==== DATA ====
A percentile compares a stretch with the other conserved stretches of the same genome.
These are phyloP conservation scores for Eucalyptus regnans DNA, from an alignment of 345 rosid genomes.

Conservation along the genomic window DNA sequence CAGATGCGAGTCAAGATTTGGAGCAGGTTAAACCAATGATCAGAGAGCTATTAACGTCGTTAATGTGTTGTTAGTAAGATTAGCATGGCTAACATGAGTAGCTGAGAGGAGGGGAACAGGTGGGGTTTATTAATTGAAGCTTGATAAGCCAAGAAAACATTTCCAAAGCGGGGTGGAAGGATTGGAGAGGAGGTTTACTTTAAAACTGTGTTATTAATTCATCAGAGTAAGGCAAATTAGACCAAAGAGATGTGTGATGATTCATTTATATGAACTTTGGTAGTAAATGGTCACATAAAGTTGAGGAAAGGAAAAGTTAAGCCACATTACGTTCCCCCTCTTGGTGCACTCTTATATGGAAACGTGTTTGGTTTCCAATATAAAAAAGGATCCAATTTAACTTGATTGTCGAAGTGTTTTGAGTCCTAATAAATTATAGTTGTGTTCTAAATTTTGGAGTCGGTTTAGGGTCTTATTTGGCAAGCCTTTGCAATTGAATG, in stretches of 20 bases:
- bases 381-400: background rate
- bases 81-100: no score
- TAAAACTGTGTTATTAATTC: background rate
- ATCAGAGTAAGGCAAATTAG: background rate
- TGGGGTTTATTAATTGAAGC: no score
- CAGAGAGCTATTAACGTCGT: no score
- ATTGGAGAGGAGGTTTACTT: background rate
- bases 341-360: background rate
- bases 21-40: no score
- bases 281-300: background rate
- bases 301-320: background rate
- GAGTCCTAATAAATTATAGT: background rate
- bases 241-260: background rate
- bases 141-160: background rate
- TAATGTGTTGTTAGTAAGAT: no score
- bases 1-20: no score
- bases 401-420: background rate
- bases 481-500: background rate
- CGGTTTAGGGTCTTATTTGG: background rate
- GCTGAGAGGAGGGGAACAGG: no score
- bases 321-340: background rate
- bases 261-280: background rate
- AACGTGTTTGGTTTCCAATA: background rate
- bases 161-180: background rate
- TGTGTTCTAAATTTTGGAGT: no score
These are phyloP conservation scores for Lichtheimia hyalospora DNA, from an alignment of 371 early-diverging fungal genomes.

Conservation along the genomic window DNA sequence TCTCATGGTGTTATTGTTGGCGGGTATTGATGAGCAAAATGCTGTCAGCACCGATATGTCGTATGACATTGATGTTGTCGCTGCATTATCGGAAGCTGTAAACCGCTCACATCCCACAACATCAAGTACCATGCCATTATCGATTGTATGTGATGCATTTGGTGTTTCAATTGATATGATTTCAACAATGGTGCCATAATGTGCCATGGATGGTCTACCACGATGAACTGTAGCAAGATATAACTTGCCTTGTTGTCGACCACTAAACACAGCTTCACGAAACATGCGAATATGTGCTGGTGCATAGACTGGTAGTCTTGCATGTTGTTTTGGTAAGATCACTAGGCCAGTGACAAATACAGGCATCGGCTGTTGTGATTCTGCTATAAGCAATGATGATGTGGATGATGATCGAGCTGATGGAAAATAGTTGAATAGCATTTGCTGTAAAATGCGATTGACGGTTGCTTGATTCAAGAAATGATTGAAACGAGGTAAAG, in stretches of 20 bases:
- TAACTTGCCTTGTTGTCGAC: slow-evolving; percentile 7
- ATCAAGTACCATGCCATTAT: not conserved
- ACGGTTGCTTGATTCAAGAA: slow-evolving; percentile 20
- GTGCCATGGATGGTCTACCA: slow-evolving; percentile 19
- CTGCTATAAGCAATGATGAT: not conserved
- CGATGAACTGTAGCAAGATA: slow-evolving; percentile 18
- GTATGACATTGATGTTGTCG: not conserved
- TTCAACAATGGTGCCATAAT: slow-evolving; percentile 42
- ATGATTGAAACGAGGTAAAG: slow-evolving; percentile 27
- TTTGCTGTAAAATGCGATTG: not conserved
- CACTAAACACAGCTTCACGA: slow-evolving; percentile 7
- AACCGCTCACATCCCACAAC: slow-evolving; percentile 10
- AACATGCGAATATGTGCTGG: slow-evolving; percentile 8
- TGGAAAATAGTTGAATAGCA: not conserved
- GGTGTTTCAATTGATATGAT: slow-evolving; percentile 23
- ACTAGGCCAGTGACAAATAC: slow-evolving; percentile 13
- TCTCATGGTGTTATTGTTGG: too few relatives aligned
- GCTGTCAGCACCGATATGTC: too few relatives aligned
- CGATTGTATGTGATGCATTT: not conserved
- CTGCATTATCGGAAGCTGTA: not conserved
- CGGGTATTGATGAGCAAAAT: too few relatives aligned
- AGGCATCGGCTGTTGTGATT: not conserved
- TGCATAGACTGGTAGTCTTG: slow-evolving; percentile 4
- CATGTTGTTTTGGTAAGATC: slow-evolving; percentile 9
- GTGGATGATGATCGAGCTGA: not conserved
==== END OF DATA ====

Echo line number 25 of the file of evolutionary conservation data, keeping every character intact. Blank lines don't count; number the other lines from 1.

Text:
- bases 261-280: background rate